VILNIUS: Four European Central Bank policymakers on Thursday backed another big interest rate hike next month as euro zone inflation looked set for another record high, but they differed on whether it was time to think about mopping up cash from the economy.
The ECB has raised rates by a combined 125 basis points over its past two meetings and promised further increases as inflation rises towards 10% and longer-term expectations edge above its 2% target.
Strengthening the case for another 75-basis-point increase, data on Thursday showed inflation in Germany's most populous state jumped to 10.1% in September - the most since the early 1950s.
Germany will publish a nationwide flash estimate for September inflation later on Thursday, with a reading for the 19-country euro zone due on Friday.
"My choice would be 75 (basis points)," ECB policymaker Gediminas Simkus told Bloomberg TV on the sidelines of a conference in Vilnius. "I understand a couple of options may be on the table but 50 is the minimum."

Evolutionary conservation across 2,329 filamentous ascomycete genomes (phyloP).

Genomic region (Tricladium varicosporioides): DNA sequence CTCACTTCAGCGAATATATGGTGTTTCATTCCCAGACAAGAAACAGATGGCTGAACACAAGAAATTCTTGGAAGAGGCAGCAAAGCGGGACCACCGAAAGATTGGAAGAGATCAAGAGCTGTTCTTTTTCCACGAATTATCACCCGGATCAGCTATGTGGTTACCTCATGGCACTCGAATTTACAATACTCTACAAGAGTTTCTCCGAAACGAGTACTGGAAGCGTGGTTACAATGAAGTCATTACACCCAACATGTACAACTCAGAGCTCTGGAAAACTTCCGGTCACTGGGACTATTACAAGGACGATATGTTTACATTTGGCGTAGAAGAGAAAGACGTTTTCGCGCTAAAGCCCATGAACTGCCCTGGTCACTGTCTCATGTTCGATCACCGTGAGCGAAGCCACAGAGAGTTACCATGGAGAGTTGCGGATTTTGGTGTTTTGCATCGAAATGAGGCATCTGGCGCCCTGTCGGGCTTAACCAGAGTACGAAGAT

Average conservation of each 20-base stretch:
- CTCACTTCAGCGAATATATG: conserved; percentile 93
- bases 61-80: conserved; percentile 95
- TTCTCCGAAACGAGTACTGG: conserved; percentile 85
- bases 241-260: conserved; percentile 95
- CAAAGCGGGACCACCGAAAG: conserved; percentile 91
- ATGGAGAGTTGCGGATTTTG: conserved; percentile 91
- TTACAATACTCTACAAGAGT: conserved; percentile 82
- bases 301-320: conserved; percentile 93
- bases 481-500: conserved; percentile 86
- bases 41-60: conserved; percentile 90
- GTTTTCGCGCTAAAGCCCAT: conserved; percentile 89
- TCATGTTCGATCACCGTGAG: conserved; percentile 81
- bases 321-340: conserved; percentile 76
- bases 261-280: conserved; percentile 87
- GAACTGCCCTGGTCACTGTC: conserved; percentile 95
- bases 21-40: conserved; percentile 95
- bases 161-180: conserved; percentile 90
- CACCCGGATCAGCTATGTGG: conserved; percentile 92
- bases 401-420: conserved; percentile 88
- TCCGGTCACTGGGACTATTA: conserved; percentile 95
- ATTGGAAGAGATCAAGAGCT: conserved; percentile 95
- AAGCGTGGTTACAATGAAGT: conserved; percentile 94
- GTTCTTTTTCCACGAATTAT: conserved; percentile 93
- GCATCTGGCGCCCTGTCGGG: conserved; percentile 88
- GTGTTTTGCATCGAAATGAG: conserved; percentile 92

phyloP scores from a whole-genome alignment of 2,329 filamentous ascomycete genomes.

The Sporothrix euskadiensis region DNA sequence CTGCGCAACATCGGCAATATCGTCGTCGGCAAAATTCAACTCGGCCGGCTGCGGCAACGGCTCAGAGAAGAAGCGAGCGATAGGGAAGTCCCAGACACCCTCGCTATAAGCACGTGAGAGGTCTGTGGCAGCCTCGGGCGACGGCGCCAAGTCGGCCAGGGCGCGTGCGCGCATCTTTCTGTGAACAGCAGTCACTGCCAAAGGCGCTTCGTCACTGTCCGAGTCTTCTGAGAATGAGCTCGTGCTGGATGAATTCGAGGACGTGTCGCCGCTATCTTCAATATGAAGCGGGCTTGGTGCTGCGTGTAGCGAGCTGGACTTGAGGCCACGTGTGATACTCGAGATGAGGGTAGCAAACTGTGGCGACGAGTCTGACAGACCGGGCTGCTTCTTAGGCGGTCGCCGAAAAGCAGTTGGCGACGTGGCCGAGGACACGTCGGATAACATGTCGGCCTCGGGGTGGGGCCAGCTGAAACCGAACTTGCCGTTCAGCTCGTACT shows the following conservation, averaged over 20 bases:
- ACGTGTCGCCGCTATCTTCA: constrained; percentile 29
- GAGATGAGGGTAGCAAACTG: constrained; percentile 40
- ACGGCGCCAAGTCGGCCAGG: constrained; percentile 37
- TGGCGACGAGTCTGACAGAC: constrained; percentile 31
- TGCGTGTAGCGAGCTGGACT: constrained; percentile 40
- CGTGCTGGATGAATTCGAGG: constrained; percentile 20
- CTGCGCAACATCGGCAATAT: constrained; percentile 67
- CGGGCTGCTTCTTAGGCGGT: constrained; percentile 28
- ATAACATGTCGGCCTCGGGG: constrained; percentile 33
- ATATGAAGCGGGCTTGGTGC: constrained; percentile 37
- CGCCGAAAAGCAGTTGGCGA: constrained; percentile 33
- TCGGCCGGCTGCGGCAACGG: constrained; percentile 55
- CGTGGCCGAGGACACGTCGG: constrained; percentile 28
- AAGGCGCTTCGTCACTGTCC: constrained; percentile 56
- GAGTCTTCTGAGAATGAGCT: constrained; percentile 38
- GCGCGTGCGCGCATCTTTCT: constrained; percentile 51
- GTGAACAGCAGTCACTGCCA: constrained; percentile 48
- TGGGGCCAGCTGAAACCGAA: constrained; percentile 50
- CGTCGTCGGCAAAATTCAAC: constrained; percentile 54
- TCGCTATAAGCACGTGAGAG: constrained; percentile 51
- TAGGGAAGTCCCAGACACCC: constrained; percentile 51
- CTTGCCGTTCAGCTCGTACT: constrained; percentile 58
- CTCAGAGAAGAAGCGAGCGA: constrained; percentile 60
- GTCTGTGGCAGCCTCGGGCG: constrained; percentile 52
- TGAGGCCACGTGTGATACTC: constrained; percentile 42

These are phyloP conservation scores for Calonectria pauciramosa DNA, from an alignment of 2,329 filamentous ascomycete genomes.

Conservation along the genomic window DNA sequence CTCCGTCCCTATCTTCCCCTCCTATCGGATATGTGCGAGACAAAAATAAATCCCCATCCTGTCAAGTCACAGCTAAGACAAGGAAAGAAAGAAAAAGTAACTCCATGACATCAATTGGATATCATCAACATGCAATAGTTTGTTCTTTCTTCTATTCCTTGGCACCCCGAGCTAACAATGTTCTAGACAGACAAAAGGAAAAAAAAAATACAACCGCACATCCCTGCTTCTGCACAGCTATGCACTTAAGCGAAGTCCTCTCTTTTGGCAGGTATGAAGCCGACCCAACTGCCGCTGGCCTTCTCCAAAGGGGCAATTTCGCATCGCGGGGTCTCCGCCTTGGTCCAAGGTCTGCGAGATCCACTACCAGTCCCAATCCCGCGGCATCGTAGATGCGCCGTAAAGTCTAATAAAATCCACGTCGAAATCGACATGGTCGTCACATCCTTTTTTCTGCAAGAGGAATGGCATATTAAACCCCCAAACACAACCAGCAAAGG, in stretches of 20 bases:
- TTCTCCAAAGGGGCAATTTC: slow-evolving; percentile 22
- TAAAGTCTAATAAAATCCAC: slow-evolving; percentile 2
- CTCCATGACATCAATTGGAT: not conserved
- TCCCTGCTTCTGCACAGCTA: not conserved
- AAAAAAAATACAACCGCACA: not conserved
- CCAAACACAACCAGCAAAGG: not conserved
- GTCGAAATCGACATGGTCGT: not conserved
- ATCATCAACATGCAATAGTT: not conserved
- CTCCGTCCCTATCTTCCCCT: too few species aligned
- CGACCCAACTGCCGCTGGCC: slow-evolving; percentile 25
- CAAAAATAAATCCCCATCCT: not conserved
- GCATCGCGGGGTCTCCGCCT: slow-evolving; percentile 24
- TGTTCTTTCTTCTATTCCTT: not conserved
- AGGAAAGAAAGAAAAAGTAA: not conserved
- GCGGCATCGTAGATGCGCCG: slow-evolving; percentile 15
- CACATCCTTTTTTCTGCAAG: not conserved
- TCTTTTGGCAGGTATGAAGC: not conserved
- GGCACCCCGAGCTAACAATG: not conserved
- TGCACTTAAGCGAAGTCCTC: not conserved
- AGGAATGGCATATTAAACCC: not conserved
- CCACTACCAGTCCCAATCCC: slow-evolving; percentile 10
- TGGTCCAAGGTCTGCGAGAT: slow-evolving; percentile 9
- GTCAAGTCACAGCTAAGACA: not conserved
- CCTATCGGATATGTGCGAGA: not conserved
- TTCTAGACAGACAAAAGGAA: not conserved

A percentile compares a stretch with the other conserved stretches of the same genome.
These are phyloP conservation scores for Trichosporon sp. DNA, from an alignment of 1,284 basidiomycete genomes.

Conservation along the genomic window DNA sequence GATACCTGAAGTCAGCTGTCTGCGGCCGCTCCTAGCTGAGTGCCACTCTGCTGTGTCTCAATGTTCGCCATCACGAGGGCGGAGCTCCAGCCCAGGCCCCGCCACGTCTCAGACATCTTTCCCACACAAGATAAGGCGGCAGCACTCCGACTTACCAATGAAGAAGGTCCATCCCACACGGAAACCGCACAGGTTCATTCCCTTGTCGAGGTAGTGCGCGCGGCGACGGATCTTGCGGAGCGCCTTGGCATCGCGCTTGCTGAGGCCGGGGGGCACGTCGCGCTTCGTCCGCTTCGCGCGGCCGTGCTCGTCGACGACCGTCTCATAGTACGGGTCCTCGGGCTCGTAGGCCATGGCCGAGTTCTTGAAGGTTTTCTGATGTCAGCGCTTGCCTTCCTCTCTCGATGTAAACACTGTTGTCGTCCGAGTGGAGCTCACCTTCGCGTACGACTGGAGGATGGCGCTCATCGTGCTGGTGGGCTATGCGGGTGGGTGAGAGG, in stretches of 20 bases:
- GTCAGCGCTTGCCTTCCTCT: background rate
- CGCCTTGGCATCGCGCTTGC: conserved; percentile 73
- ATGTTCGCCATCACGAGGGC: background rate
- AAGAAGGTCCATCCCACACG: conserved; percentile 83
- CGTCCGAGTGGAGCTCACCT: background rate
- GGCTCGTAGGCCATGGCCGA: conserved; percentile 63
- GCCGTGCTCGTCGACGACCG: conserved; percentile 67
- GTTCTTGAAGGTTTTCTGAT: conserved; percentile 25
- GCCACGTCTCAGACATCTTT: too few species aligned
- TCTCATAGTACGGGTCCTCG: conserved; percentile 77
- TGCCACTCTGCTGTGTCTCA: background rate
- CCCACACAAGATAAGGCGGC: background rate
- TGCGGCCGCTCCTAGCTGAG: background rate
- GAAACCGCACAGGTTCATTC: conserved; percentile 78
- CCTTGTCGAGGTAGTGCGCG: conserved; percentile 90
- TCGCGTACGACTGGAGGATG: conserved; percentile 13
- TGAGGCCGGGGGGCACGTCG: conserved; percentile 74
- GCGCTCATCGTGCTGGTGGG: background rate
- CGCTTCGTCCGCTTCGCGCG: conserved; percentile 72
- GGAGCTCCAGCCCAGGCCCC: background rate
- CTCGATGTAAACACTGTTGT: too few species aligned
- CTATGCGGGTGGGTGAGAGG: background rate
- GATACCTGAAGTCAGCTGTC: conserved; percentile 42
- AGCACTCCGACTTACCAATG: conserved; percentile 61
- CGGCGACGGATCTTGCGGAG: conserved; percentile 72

The Lithuanian governor said the ECB should also start talks "as soon as possible" on reducing its balance sheet, a view echoed by his Estonian peer Madis Mueller at the same event.
This would probably be done by not replacing the trillion euros' worth of bonds the ECB bought over the past decade - when it was trying to raise price growth that was too low - as they mature.
But Portugal's Mario Centeno pushed back on that idea, fearing it would destabilise the bond market.
"Right now frontloading other debates may in my opinion have a destabilising effect that we really need to avoid," Centeno said when asked if it was time to discuss such "quantitative tightening".
Although the euro zone central bank's next policy meeting is almost a month away, ECB policymakers Peter Kazimir and Robert Holzmann have both come out in favour of a 75 bps rate increase while Olli Rehn listed 75 bps as one of the acceptable options.
The ECB has said it will keep on raising its 0.75% deposit rate at least until it hits the neutral or natural level, an undefined rate that no longer stimulates growth but does not restrict it. - Reuters